Iraqis shoot down third American helicopter

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An American army helicopter was shot down near the militantly nationalist town of Fallujah yesterday, the third to be downed by guerrillas in the area in two weeks .

An American army helicopter was shot down near the militantly nationalist town of Fallujah yesterday, the third to be downed by guerrillas in the area in two weeks.

In the centre of Fallujah itself, three men in a car and an elderly woman were killed when US soldiers returned fire after two rockets were fired at them.

Earlier, hundreds of demonstrators had taken to the streets after a newly wed 17-year-old woman was detained. They chanted "Bush, you coward" and "Free our woman". She was later released. The soldiers had arrested her because they were looking for a relative who they suspected might know the whereabouts of Khamis Sarhan, the leader of the Baath party in Fallujah under Saddam Hussein.

Maher Turki, the brother-in-law of the woman, who was not identified, said: "The girl was alone so they took her because they know our weakness. When they take our honour they know we will come to them." He added, however, that his sister-in-law had not been mistreated.

Soon after the demonstration, a US patrol appeared and was attacked near the mayor's office, an abandoned building with its walls blackened by smoke since it was burnt down last year. In what has become a common pattern after US forces are attacked, four people ­ a woman on a balcony and three men in a car ­ were killed by retaliatory fire. In Baghdad on Monday night, a bomb exploded at a checkpoint, killing a US soldier in a Humvee. Another soldier shot dead a 10-year-old boy, Mustafa Jamal Shaikhly, and the driver of the car he was in, and badly wounded his mother and aunt.

Iraqis accuse the US army of randomly using its massive firepower, leading to frequent civilian casualties which in turn feeds the insurgency.

The loss of the American AH-64 Apache aircraft, which was shot down near Habbaniyah, 12 miles west of Fallujah, is part of a worrying trend for the army. The two crew members were uninjured, but the downing of the Apache demonstrates the guerrillas' capacity over the past three months to hit US military helicopters with ground-to-air missiles or rocket-propelled grenades.

Last week, a medical evacuation helicopter crashed near Fallujah after being hit by ground fire, killing all nine soldiers on board. On 2 January, a Kiowa Warrior helicopter ­ all US military helicopters are named after Native American tribes ­ was brought down, killing the pilot.

The worst single loss in the area came last November when a Chinook helicopter was hit by a missile as it passed over date palms and green fields beside the Euphrates, killing 16 soldiers and wounding 21. At the time, it was the biggest single loss of American lives in Iraq.

US helicopter pilots at the old Iraqi airforce base at Habbaniyah are conscious that the loss of a helicopter has political repercussions in the US in a way which losses on the ground do not. One pilot said, that just as Afghan guerrillas in the 1980s tried to find the moment when Russian helicopters were vulnerable, so local insurgents study the movements of helicopters around Fallujah. "The helicopters fly low at 100 feet, so by the time anybody on the ground can react, they are gone," said Specialist Stephen Sadeo, standing beside a helicopter which had just landed. A device on top of the helicopter prevents heat-seeking missiles locking on. "It works 85 per cent of the time," he said.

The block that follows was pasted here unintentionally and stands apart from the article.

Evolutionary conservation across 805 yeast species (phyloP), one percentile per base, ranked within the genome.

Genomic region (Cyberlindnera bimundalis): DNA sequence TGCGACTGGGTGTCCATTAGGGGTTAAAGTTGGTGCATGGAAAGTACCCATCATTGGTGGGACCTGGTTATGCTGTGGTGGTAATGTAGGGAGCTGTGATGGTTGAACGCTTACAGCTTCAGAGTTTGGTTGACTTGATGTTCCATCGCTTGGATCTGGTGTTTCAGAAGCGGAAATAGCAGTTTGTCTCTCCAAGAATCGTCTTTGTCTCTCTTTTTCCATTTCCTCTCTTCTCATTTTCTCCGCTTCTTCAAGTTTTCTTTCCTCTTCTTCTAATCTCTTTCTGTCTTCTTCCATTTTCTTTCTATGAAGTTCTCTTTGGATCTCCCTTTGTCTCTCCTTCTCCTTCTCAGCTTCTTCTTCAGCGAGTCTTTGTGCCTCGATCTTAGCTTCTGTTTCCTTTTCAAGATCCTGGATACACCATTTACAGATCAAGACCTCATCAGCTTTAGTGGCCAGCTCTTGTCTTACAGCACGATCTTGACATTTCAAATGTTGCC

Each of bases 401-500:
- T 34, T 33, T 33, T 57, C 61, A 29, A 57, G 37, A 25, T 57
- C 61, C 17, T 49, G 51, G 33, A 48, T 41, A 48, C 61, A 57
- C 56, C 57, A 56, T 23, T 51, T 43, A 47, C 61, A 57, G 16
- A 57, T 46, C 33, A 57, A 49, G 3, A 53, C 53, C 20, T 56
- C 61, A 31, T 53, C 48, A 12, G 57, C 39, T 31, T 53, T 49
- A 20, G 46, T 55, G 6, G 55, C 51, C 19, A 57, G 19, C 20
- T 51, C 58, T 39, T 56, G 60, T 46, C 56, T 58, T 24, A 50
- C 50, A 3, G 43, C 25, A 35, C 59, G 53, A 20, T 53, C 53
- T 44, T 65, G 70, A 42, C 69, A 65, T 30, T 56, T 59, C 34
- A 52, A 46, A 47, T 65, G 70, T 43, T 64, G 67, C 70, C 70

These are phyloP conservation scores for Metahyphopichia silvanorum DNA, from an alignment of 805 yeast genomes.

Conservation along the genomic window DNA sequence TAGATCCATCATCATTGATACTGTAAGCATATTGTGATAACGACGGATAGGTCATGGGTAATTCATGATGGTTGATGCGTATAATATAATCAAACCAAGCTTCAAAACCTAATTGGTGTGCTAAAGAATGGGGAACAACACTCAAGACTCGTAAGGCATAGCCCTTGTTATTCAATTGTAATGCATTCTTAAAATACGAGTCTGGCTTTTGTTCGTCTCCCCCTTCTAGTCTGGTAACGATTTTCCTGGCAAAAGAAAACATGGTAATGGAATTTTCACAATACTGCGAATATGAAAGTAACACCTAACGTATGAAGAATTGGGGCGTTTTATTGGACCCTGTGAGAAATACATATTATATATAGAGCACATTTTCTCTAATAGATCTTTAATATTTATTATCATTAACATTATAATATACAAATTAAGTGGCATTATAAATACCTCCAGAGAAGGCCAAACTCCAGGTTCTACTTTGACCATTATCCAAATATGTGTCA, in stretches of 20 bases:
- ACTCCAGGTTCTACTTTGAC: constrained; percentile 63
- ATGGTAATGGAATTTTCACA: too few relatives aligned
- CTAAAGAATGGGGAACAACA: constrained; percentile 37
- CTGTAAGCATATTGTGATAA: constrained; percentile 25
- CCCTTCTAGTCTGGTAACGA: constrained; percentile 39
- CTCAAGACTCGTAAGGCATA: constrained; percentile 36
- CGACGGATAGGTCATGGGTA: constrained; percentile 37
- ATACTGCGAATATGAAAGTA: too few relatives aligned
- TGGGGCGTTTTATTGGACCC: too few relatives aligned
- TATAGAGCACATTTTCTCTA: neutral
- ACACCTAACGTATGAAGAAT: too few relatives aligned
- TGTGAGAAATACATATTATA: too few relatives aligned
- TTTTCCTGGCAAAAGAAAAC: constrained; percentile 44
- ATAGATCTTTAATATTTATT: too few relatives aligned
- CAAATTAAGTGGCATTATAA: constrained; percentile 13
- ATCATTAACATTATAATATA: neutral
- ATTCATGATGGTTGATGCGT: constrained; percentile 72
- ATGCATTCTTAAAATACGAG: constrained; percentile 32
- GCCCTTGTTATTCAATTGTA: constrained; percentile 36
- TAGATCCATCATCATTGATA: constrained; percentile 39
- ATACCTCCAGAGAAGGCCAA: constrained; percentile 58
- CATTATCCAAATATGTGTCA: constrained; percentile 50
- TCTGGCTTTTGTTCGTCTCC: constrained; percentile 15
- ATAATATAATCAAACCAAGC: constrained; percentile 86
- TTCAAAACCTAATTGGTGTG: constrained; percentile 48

The Kiowa helicopters form taskforce Wolfpack, part of the 82nd Airborne Division, and are mostly used for reconnaissance and guarding convoys. The pilots said they did not know how often they were attacked during the day, but at night they could see the tracer fire. The helicopters fly in pairs and an attack by ground-to-air missiles is usually made on the second helicopter, which is more vulnerable.

Captain Scott Jackman, a troop commander, said the most difficult part of the job was identifying people and vehicles on the ground. "Half the vehicles you see are white pick-ups and the people are often about the same height and weight," he said. Warrant officer Doug Dolson added: "You can't tell who is the guy shooting at you and who is going about his business."

Helicopters in Iraq do not play the same role as they did in Vietnam, where they were used to transport infantry assault units. In Iraq, where the enemy relies on roadside bombs, mortars and rocket-propelled grenades, helicopters are used for observation and cordoning off areas.

The Wolfpack pilot who died was Aaron Weaver, who had fought as an infantryman in Mogadishu during the disastrous helicopter raid by US Rangers in 1992. He arrived in Iraq after a prolonged battle against cancer and was on his way to a hospital for a blood test when a missile brought down his helicopter near Fallujah, killing all on board.

The unit's pilots admit that they have had no real contact with Iraqis. Captain Jackman speculated that "75 per cent of the people in the country are happy, 10 per cent are mad and 15 per cent are indifferent".

Major Thomas Von Eschenbach, the executive officer of the unit, said they had been told to divide the insurgents into "former regime loyalists" and "foreign fighters".

They are not categories that have much meaning in the turmoil on the streets of Fallujah, with its riots and attacks on US troops. The capture of Saddam has had little impact on the resistance, and the massive firepower of the American ground forces is acting as a recruiting sergeant for the guerrillas.

* President George Bush, seeking to mend relations with Canada, said yesterday that it would be eligible for a second round of American-financed reconstruction contracts in Iraq that the administration valued at about $4.5bn (£2.4bn).